On January 21, 1964 the Associated Press TV writer reviewed an NBC network television program during which the quotation attributed to Picasso was spoken by an art critic: 7

“Art washes away from the soul the dust of everyday life,” said Picasso. That statement, quoted by art critic Aline Saarinen, explained what paintings mean to five collectors. It was part of Sunday night’s warm, rich NBC special called “The Art of Collecting.”

In September 1964 the art quotation was disseminated further when it appeared in a testimonial letter within an advertisement printed in “LIFE” magazine: 8

“Thanks you again for such fine books. Picasso has said ‘Art washes away from the soul the dust of everyday life.’ Surely, it can be said of good books, especially yours.”

In 2004 the “Reno Gazette-Journal” presented another instance of the saying attributed to Picasso while complimenting local artisans: 9

The Spanish artist Pablo Picasso once said the purpose of art is to wash the dust of daily life off our souls. Certainly these three Reno metalsmiths understand, as Picasso did, there is no reason why the functional items of life can’t also be beautiful and uplifting to the spirit.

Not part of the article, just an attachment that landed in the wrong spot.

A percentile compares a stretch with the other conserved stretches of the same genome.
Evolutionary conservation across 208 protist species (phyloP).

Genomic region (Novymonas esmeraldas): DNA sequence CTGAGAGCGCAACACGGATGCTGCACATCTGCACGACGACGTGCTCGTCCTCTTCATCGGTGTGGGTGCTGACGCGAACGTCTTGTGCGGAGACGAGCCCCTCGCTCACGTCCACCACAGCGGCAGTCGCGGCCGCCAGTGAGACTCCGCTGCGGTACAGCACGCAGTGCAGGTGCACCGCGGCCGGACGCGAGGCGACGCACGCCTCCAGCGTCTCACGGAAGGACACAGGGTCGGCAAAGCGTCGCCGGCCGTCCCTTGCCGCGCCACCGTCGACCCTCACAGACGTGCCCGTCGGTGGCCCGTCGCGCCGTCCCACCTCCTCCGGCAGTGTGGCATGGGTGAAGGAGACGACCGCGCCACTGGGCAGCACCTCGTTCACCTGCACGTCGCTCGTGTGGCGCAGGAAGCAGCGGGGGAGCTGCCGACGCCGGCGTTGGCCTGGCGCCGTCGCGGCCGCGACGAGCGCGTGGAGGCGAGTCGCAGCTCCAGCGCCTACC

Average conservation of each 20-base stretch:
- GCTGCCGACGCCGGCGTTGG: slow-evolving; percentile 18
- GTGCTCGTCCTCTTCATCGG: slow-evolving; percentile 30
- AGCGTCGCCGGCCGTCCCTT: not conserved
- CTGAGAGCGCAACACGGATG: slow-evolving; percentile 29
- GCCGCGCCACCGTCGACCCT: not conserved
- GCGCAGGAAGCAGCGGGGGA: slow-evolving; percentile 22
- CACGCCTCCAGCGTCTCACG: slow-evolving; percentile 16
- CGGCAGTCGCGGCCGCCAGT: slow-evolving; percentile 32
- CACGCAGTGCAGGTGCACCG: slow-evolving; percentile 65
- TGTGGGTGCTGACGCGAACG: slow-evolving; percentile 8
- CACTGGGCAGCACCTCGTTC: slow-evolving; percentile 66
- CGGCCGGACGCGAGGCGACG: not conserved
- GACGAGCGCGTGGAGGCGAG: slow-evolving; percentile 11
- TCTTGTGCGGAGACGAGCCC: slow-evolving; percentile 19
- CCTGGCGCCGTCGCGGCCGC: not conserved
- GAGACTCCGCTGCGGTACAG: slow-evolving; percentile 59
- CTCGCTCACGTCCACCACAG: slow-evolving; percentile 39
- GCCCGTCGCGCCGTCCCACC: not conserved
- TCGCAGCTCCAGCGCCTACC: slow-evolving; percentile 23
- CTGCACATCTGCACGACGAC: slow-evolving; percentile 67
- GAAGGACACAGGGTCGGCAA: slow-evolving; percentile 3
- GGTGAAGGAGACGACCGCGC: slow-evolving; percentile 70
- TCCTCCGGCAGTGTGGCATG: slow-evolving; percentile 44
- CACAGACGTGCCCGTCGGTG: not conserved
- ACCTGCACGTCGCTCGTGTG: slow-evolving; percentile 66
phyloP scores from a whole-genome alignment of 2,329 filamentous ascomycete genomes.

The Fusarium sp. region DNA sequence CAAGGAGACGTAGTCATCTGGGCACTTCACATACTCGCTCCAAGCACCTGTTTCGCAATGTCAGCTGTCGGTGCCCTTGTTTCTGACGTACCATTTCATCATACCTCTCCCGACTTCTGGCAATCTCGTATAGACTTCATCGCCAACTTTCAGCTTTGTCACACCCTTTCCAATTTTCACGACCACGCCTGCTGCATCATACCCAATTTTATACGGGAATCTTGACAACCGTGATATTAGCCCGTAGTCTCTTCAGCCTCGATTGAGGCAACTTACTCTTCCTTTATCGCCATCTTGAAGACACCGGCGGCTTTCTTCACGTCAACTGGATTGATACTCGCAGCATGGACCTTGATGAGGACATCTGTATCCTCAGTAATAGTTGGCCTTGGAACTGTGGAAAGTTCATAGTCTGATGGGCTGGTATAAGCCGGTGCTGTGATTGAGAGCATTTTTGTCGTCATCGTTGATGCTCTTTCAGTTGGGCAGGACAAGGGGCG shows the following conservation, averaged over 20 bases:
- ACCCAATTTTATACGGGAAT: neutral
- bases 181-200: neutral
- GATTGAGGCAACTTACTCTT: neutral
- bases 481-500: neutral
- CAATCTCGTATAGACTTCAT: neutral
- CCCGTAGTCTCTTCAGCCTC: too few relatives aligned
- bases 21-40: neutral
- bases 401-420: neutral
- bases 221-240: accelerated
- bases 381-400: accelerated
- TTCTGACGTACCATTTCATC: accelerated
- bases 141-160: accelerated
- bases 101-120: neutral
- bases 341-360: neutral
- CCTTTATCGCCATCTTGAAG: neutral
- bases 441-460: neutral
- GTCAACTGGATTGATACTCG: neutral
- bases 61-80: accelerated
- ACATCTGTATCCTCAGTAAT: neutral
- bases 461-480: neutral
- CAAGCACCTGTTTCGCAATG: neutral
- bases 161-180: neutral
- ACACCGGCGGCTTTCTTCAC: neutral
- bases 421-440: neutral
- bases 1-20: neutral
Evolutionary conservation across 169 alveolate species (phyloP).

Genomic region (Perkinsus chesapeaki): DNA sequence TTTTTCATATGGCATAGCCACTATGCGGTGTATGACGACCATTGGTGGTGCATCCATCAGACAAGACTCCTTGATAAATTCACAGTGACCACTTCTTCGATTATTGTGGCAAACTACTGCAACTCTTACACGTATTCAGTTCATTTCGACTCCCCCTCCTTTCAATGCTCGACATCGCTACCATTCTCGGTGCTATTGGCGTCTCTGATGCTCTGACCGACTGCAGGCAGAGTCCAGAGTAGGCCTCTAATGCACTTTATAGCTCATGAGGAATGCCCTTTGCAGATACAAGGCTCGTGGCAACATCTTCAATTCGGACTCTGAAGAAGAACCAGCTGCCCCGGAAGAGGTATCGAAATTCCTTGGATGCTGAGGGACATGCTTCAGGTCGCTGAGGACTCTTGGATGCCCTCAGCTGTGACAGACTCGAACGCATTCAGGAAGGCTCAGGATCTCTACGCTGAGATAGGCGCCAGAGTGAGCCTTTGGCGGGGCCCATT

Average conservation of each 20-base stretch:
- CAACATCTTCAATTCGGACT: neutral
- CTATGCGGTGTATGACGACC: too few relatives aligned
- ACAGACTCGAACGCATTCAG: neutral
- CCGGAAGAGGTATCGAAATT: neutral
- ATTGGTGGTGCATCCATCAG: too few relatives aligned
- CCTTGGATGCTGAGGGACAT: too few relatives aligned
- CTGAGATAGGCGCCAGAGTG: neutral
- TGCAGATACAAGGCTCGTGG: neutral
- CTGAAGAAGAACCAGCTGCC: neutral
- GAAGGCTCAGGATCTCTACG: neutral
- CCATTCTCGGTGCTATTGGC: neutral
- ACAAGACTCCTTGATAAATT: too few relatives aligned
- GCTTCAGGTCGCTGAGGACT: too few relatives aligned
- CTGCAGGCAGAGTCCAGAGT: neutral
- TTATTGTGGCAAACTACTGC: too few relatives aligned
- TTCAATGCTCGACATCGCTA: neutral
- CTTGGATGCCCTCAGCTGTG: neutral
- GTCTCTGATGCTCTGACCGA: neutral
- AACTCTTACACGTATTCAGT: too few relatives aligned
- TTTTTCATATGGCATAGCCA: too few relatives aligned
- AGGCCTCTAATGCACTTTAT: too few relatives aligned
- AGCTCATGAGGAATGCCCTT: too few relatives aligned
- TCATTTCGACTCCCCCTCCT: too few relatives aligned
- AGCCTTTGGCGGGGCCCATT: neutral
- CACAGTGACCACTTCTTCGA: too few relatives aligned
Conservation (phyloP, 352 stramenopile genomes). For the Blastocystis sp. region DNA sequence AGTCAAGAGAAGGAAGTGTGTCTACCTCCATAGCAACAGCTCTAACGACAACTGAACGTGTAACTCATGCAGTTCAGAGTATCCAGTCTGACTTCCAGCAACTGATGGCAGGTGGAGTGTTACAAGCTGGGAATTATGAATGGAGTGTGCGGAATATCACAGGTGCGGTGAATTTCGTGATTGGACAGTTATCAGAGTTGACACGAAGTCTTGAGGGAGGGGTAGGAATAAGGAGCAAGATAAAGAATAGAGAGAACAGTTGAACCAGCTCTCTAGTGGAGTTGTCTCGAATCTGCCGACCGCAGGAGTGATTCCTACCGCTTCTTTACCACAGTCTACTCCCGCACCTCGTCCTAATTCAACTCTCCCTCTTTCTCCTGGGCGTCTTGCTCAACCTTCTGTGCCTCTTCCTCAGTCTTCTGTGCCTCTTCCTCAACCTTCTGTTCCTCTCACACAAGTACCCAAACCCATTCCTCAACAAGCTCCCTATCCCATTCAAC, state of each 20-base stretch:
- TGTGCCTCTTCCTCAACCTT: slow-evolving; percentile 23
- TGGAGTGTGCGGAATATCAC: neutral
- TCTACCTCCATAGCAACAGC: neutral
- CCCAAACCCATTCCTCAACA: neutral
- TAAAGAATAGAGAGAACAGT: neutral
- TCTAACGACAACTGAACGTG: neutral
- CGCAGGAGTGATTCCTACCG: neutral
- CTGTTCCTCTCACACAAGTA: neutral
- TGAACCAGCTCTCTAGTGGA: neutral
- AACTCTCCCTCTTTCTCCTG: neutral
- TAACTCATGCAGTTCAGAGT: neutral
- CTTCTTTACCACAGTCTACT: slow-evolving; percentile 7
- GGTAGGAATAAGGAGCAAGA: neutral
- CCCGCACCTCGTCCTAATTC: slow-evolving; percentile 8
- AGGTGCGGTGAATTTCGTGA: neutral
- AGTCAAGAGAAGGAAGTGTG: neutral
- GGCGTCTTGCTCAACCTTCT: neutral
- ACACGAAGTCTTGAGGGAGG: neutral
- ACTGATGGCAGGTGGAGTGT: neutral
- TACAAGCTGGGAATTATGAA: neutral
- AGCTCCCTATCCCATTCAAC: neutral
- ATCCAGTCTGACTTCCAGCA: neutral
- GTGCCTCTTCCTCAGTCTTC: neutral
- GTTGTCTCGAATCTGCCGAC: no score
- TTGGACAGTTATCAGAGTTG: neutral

In conclusion, Berthold Auerbach should be credited with the words he wrote in “Auf der Höhe”. The English translations from 1867 and 1875 are acceptable. The variant quotation about art attributed to Pablo Picasso in 1964 was derived directly or indirectly from Auerbach’s words. QI suspects that the ascription to Picasso was flawed.

Image Notes: Musical notes from Alexas_Fotos at Pixabay. Waterfall with rainbows from Unsplash at Pixabay.

(Great thanks to Andrew Malton and Mardy Grothe whose inquiries led QI initiate this investigation which grew to encompass other quotations. The question above was formulated by QI. Quotation expert Mardy Grothe’s website is available here. Special thanks to Professor Charles Doyle.)